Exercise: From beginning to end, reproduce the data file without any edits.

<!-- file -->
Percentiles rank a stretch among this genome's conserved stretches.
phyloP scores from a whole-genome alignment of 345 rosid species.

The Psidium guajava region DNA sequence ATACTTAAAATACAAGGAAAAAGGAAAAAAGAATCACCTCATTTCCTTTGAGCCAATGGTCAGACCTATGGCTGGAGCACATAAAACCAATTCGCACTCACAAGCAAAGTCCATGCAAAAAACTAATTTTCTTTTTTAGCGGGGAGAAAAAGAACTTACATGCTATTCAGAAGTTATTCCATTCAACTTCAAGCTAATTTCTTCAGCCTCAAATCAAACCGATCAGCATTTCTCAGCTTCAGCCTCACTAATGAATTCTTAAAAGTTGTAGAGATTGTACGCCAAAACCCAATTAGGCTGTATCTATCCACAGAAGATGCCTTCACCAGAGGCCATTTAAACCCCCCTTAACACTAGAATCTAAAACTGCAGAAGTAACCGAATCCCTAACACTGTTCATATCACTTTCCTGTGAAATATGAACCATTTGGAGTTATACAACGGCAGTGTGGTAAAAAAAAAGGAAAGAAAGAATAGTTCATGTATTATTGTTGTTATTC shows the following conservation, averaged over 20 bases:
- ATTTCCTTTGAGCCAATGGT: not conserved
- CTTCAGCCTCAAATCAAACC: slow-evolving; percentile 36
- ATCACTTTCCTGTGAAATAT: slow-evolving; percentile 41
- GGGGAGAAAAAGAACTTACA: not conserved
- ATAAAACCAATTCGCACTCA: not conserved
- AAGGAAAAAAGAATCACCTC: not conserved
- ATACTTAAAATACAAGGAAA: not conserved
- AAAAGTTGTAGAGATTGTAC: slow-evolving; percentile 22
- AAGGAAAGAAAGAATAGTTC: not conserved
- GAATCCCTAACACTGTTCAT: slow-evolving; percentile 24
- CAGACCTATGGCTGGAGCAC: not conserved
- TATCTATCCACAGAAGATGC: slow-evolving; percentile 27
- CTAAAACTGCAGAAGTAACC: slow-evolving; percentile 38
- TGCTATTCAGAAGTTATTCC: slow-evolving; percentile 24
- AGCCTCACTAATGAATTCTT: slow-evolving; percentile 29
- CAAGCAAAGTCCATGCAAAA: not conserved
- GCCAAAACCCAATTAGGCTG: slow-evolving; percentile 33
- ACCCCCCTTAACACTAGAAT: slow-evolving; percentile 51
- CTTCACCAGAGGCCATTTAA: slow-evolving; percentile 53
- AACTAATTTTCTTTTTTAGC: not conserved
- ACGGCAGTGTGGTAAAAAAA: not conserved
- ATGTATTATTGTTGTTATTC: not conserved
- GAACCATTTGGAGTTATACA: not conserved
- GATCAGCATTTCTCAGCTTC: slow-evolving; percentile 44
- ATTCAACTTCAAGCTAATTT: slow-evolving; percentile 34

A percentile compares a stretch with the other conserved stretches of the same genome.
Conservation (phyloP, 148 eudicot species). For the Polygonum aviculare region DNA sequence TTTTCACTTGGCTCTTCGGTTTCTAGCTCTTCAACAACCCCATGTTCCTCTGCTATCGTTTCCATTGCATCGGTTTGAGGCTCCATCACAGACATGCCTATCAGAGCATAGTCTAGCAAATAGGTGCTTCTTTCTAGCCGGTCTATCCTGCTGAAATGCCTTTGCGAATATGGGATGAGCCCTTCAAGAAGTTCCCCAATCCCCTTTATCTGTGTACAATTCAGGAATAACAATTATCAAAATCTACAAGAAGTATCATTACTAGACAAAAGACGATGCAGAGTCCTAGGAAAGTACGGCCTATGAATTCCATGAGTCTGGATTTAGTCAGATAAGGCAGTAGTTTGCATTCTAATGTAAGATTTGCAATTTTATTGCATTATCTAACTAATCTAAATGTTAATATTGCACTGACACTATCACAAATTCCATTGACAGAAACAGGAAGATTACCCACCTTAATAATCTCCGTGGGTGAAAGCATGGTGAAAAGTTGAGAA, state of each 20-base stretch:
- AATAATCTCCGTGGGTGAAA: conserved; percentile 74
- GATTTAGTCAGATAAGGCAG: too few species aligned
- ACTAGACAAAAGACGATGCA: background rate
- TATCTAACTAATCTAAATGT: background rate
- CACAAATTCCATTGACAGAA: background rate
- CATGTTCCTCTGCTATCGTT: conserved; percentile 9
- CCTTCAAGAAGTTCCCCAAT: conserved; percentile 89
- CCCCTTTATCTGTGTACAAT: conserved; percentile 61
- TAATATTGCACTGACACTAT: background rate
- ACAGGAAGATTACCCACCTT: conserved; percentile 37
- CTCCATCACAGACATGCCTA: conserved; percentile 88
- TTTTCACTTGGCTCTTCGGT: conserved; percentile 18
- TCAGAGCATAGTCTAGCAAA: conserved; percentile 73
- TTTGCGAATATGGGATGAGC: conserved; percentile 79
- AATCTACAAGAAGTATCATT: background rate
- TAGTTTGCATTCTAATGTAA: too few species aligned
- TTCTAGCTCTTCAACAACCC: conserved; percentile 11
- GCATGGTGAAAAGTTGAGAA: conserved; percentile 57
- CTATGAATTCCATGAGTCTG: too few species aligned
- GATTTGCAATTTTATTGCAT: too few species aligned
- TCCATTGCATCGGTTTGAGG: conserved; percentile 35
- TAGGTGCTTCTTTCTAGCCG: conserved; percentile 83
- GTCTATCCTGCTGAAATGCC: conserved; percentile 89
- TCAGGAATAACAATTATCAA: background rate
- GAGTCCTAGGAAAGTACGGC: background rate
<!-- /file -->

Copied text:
Percentiles rank a stretch among this genome's conserved stretches.
phyloP scores from a whole-genome alignment of 345 rosid species.

The Psidium guajava region DNA sequence ATACTTAAAATACAAGGAAAAAGGAAAAAAGAATCACCTCATTTCCTTTGAGCCAATGGTCAGACCTATGGCTGGAGCACATAAAACCAATTCGCACTCACAAGCAAAGTCCATGCAAAAAACTAATTTTCTTTTTTAGCGGGGAGAAAAAGAACTTACATGCTATTCAGAAGTTATTCCATTCAACTTCAAGCTAATTTCTTCAGCCTCAAATCAAACCGATCAGCATTTCTCAGCTTCAGCCTCACTAATGAATTCTTAAAAGTTGTAGAGATTGTACGCCAAAACCCAATTAGGCTGTATCTATCCACAGAAGATGCCTTCACCAGAGGCCATTTAAACCCCCCTTAACACTAGAATCTAAAACTGCAGAAGTAACCGAATCCCTAACACTGTTCATATCACTTTCCTGTGAAATATGAACCATTTGGAGTTATACAACGGCAGTGTGGTAAAAAAAAAGGAAAGAAAGAATAGTTCATGTATTATTGTTGTTATTC shows the following conservation, averaged over 20 bases:
- ATTTCCTTTGAGCCAATGGT: not conserved
- CTTCAGCCTCAAATCAAACC: slow-evolving; percentile 36
- ATCACTTTCCTGTGAAATAT: slow-evolving; percentile 41
- GGGGAGAAAAAGAACTTACA: not conserved
- ATAAAACCAATTCGCACTCA: not conserved
- AAGGAAAAAAGAATCACCTC: not conserved
- ATACTTAAAATACAAGGAAA: not conserved
- AAAAGTTGTAGAGATTGTAC: slow-evolving; percentile 22
- AAGGAAAGAAAGAATAGTTC: not conserved
- GAATCCCTAACACTGTTCAT: slow-evolving; percentile 24
- CAGACCTATGGCTGGAGCAC: not conserved
- TATCTATCCACAGAAGATGC: slow-evolving; percentile 27
- CTAAAACTGCAGAAGTAACC: slow-evolving; percentile 38
- TGCTATTCAGAAGTTATTCC: slow-evolving; percentile 24
- AGCCTCACTAATGAATTCTT: slow-evolving; percentile 29
- CAAGCAAAGTCCATGCAAAA: not conserved
- GCCAAAACCCAATTAGGCTG: slow-evolving; percentile 33
- ACCCCCCTTAACACTAGAAT: slow-evolving; percentile 51
- CTTCACCAGAGGCCATTTAA: slow-evolving; percentile 53
- AACTAATTTTCTTTTTTAGC: not conserved
- ACGGCAGTGTGGTAAAAAAA: not conserved
- ATGTATTATTGTTGTTATTC: not conserved
- GAACCATTTGGAGTTATACA: not conserved
- GATCAGCATTTCTCAGCTTC: slow-evolving; percentile 44
- ATTCAACTTCAAGCTAATTT: slow-evolving; percentile 34

A percentile compares a stretch with the other conserved stretches of the same genome.
Conservation (phyloP, 148 eudicot species). For the Polygonum aviculare region DNA sequence TTTTCACTTGGCTCTTCGGTTTCTAGCTCTTCAACAACCCCATGTTCCTCTGCTATCGTTTCCATTGCATCGGTTTGAGGCTCCATCACAGACATGCCTATCAGAGCATAGTCTAGCAAATAGGTGCTTCTTTCTAGCCGGTCTATCCTGCTGAAATGCCTTTGCGAATATGGGATGAGCCCTTCAAGAAGTTCCCCAATCCCCTTTATCTGTGTACAATTCAGGAATAACAATTATCAAAATCTACAAGAAGTATCATTACTAGACAAAAGACGATGCAGAGTCCTAGGAAAGTACGGCCTATGAATTCCATGAGTCTGGATTTAGTCAGATAAGGCAGTAGTTTGCATTCTAATGTAAGATTTGCAATTTTATTGCATTATCTAACTAATCTAAATGTTAATATTGCACTGACACTATCACAAATTCCATTGACAGAAACAGGAAGATTACCCACCTTAATAATCTCCGTGGGTGAAAGCATGGTGAAAAGTTGAGAA, state of each 20-base stretch:
- AATAATCTCCGTGGGTGAAA: conserved; percentile 74
- GATTTAGTCAGATAAGGCAG: too few species aligned
- ACTAGACAAAAGACGATGCA: background rate
- TATCTAACTAATCTAAATGT: background rate
- CACAAATTCCATTGACAGAA: background rate
- CATGTTCCTCTGCTATCGTT: conserved; percentile 9
- CCTTCAAGAAGTTCCCCAAT: conserved; percentile 89
- CCCCTTTATCTGTGTACAAT: conserved; percentile 61
- TAATATTGCACTGACACTAT: background rate
- ACAGGAAGATTACCCACCTT: conserved; percentile 37
- CTCCATCACAGACATGCCTA: conserved; percentile 88
- TTTTCACTTGGCTCTTCGGT: conserved; percentile 18
- TCAGAGCATAGTCTAGCAAA: conserved; percentile 73
- TTTGCGAATATGGGATGAGC: conserved; percentile 79
- AATCTACAAGAAGTATCATT: background rate
- TAGTTTGCATTCTAATGTAA: too few species aligned
- TTCTAGCTCTTCAACAACCC: conserved; percentile 11
- GCATGGTGAAAAGTTGAGAA: conserved; percentile 57
- CTATGAATTCCATGAGTCTG: too few species aligned
- GATTTGCAATTTTATTGCAT: too few species aligned
- TCCATTGCATCGGTTTGAGG: conserved; percentile 35
- TAGGTGCTTCTTTCTAGCCG: conserved; percentile 83
- GTCTATCCTGCTGAAATGCC: conserved; percentile 89
- TCAGGAATAACAATTATCAA: background rate
- GAGTCCTAGGAAAGTACGGC: background rate